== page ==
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Preferably, however, the approximation comes with a guarantee on the difference between the value of the solution found and the value of the optimal solution.

As with many useful but computationally complex algorithms, there has been substantial research on creating and analyzing algorithms that approximate a solution.

For example, if an exam contains 12 questions each worth 10 points, the test-taker need only answer 10 questions to achieve a maximum possible score of 100 points.

However, on tests with a heterogeneous distribution of point values, it is more difficult to provide choices.

Another algorithm for 0-1 knapsack, discovered in 1974 and sometimes called "meet-in-the-middle" due to parallels to a similarly named algorithm in cryptography, is exponential in the number of different items but may be preferable to the DP algorithm when input: a set of items with weights and values output: the greatest combined value of a subset partition the set into two sets A and B of approximately equal size compute the weights and values of all subsets of each set for each subset of A find the subset of B of greatest value such that the combined weight is less than W keep track of the greatest combined value seen so far space, and efficient implementations of step 3 (for instance, sorting the subsets of B by weight, discarding subsets of B which weigh more than other subsets of B of greater or equal value, and using binary search to find the best match) result in a runtime of ), at the cost of using exponential rather than constant space (see also baby-step giant-step).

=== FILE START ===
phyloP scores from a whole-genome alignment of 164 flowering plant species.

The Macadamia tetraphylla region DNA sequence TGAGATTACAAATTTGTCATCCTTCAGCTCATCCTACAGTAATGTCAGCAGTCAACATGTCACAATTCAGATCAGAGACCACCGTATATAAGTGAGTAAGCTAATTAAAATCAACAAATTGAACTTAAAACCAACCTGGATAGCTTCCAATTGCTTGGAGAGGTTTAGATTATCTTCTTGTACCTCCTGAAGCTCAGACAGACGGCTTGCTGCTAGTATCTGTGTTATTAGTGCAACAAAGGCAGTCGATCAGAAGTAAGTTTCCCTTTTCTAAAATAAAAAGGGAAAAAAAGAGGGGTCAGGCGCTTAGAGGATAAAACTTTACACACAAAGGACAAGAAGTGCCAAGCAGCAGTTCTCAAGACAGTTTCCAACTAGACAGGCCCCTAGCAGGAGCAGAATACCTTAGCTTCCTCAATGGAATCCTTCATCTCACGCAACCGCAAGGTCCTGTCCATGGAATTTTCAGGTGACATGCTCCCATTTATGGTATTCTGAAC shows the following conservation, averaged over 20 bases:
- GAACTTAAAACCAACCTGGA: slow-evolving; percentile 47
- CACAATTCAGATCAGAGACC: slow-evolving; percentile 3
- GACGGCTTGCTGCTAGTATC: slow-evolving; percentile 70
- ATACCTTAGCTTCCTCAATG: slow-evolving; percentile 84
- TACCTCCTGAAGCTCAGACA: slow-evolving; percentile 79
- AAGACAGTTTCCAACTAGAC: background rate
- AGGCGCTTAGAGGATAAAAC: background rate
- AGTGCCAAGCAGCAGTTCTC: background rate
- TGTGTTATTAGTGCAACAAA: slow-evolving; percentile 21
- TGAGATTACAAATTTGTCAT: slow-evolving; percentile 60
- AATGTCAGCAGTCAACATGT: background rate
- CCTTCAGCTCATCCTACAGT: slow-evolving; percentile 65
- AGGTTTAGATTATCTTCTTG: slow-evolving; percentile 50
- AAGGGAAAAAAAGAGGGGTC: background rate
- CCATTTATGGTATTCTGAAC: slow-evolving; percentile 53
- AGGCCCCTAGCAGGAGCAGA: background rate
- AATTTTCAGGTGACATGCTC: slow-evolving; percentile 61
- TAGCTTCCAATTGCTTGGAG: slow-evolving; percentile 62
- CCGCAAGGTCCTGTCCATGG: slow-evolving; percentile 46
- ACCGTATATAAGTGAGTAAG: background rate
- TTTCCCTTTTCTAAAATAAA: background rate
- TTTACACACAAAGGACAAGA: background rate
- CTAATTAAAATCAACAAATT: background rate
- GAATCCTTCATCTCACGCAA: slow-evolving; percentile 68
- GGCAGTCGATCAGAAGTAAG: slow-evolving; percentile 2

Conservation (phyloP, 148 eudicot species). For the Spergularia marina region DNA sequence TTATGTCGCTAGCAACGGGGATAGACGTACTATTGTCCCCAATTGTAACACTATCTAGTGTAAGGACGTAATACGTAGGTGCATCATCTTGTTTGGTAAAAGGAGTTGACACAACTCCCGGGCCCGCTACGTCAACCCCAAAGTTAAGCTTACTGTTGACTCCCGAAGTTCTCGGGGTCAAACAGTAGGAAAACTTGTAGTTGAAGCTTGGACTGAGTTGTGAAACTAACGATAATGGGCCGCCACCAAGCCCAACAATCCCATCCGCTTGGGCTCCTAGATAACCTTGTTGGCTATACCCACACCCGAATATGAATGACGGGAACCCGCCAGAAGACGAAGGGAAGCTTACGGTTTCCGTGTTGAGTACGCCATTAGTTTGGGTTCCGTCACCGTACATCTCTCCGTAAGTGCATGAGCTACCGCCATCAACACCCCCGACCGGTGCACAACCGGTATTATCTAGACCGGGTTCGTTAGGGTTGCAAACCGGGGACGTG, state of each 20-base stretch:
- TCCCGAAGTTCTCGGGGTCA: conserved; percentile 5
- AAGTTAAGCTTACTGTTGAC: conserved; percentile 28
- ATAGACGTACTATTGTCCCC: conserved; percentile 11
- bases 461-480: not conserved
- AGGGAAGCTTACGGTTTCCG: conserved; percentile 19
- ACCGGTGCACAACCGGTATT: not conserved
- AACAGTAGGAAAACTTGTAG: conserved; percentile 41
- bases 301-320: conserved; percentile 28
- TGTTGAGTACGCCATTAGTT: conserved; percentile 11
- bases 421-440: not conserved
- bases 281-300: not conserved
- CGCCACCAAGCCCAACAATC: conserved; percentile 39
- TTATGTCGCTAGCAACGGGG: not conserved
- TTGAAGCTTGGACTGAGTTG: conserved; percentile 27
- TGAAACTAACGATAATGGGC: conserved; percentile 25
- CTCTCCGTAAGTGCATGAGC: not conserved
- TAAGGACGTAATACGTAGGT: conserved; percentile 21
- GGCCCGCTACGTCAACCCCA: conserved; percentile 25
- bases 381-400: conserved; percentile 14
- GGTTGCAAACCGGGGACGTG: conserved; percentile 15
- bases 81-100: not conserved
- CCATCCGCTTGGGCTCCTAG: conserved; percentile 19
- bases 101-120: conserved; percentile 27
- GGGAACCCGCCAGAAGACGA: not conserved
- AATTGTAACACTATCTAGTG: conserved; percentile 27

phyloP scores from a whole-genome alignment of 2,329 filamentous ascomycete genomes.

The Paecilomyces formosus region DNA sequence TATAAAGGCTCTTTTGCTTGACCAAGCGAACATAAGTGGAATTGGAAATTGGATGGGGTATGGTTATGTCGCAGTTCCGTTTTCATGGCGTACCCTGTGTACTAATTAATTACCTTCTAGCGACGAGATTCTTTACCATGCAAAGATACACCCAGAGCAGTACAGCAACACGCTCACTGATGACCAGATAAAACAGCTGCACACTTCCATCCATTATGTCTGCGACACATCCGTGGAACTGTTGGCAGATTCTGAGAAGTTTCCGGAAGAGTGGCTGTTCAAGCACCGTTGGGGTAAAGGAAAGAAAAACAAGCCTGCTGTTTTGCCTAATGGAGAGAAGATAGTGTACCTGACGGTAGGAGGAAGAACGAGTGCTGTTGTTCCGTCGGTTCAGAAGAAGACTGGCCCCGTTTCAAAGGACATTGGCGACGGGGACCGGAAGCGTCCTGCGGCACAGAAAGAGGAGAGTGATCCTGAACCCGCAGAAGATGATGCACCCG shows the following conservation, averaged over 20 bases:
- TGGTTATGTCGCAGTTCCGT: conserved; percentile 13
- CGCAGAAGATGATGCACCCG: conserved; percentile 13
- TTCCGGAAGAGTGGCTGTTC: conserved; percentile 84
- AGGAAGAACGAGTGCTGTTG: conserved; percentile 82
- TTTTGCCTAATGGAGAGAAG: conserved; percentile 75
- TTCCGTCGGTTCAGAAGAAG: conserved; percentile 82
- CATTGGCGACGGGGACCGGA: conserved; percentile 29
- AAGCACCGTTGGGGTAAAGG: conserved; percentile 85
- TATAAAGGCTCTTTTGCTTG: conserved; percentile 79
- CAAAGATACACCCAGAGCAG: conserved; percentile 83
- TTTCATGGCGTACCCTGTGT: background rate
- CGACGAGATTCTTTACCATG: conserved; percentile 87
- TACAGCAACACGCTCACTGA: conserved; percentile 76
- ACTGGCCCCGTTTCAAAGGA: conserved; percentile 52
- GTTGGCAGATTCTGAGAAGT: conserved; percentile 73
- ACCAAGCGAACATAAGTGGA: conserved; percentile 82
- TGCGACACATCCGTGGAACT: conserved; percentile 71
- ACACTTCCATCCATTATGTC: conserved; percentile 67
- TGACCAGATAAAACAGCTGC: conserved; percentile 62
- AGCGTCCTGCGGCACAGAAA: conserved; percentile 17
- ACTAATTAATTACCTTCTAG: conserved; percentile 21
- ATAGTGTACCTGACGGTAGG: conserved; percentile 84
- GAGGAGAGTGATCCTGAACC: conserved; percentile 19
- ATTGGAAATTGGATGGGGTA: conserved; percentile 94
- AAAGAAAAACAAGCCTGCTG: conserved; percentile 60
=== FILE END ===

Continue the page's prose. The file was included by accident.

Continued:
On the other hand, if an algorithm finds the optimal value of the optimization problem in polynomial time, then the decision problem can be solved in polynomial time by comparing the value of the solution output by this algorithm with the value of k .Of the possible subsets of problems whose total point values add up to 100, a knapsack algorithm would determine which subset gives each student the highest possible score. Informally, the problem is to maximize the sum of the values of the items in the knapsack so that the sum of the weights is less than or equal to the knapsack's capacity.The bounded knapsack problem (BKP) removes the restriction that there is only one of each item, but restricts the number One example of the unbounded knapsack problem is given using the figure shown at the beginning of this article and the text "if any number of each box is available" in the caption of that figure.Provided that there is an unlimited supply of each kind of item, if .However, for the bounded problem, where the supply of each kind of item is limited, the algorithm may be far from optimal.